We have two very well-stocked libraries, which the children visit every week to borrow titles of their choice. We believe strongly in children choosing their own library books as this helps to develop their critical capacities and broadens their experience of what books can offer.
Our brand-new Oak Library is a haven for book lovers and those discovering the delights of reading. The shelves are well-stocked with new titles, old favourites and classics, and the children are encouraged to request recent releases. With its comfortable, modular seating, subtle lighting, interactive screen and stage area, the library is rapidly becoming a hub for school activities such as debating, drama, discussion and cinema sessions!
The Acorn library also has plenty of space to lounge around and read in comfort, with an increasing range of beautiful picture books, young fiction and non-fiction. At the centre of the Acorn building, it offers a warm, cosy environment that welcomes the children into school on a daily basis.
At BISB we believe that homework is an important part of the learning journey, fostering positive attitudes and habits in the children, and reinforcing the essential school-parent partnership by involving parents in the learning conversation. It is the ideal opportunity for children and parents to share and explore the learning experiences from the week and is also an excellent way of encouraging children to work independently, consolidating and extending work that they have done in class.
We are, however, also aware of the vital importance of children having sufficient time for play, socialisation and relaxation. This is discussed with the children and we work together, with the KS2 children in particular, to achieve a sensible balance, giving them the opportunity and responsibility of organizing their own work schedules.
We encourage the children to see homework as a way of checking and consolidating what they have learnt during the week, and as a chance to reflect on how secure they are in that knowledge. The material may be presented in different forms, which gives the children the opportunity to apply their understanding independently to subjects and concepts already covered during the school week. This may involve, for example, reinforcing specific methods in maths through sets of repetitive exercises or problem-solving challenges that rely on using the method in question. The children may be asked to learn targeted vocabulary, memorise tables or write a report, thus embedding knowledge acquired during the week, or they may be required to carry out independent research involving background reading and comprehension of texts, or complete tasks designed to improve study skills.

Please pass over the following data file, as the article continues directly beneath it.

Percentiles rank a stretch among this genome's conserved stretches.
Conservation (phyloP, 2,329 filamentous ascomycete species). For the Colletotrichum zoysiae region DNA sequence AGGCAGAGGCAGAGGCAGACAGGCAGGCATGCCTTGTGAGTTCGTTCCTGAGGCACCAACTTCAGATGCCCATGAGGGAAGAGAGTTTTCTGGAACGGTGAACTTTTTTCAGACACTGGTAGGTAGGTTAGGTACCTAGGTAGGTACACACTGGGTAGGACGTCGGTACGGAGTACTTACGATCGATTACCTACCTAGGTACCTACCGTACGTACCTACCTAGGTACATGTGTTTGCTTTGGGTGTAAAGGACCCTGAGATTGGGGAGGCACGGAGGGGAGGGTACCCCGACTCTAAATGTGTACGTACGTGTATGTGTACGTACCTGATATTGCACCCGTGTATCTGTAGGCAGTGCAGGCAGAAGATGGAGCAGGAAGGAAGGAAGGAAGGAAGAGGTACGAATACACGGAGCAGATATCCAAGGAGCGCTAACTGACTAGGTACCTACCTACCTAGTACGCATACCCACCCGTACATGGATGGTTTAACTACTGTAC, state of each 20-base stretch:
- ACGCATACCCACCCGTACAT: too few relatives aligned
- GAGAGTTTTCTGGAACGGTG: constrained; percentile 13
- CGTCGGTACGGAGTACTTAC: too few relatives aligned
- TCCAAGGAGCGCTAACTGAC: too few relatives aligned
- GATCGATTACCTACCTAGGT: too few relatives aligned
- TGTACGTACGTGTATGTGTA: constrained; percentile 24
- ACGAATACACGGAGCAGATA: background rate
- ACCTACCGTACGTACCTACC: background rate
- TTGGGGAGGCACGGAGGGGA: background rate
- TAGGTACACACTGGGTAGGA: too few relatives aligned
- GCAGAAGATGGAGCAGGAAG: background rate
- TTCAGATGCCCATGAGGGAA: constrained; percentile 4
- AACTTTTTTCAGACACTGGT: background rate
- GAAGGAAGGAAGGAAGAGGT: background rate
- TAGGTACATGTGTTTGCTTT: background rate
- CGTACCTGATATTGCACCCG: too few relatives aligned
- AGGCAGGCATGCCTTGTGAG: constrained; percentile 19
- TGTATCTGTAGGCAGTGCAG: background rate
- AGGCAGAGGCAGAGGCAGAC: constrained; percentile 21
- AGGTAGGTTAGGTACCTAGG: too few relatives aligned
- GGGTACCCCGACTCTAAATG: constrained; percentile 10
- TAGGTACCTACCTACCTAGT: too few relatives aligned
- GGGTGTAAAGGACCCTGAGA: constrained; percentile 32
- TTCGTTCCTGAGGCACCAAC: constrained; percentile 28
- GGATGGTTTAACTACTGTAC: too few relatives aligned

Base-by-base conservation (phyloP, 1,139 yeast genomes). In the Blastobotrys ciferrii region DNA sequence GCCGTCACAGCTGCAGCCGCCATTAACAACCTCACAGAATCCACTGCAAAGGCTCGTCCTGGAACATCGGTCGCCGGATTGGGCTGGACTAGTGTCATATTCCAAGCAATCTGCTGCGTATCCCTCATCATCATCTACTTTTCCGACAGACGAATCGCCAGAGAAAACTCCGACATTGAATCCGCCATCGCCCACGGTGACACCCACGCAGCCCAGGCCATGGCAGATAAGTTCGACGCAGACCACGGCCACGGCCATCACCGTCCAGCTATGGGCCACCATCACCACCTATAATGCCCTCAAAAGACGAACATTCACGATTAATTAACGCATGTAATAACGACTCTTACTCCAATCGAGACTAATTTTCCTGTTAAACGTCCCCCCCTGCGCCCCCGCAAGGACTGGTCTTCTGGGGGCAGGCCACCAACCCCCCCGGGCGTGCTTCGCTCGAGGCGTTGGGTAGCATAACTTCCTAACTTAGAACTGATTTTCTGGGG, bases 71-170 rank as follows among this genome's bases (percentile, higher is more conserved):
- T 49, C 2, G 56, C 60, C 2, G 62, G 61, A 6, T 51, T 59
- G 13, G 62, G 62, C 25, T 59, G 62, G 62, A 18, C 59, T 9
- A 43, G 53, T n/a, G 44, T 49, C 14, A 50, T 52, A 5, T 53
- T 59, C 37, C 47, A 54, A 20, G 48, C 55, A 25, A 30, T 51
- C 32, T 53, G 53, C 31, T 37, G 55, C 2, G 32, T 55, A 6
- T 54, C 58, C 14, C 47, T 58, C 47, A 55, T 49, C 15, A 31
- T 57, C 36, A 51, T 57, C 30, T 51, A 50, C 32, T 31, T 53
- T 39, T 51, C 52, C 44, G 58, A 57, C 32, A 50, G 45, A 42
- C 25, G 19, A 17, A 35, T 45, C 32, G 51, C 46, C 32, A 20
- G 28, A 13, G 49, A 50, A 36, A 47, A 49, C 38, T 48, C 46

Reading is a major priority and children will always have library books and reading books to enjoy, both independently and with parents. Creative tasks are also important, particularly ones that enable the child to explore ideas and techniques learnt in school.
Nursery and Reception are not set regular homework, but there is a weekly ‘Talk Topic’, which families are encouraged to discuss, and the children are always welcome to bring interesting objects and ‘treasures’ into school to share with their class.
The amount of homework given in each year group increases as the children progress through the school and will vary each week.
Teachers have their own preferred schedules and homework may be given on a daily basis to be handed in on the following day, or as a pack to be handed in after a week. Emphasis is placed both on the child working autonomously to revise, reinforce and extend work carried out at school – thus giving them the chance to reflect on how well they have understood the work, and also on the sharing of their learning with parents, thus enhancing their communication skills and establishing a learning conversation to further the school-home partnership.
Children are strongly encouraged and expected to read (both alone and with parents) on a regular basis, independent of the allocated homework, and are able to choose from a wide range of books from the classroom, reading scheme and library collections.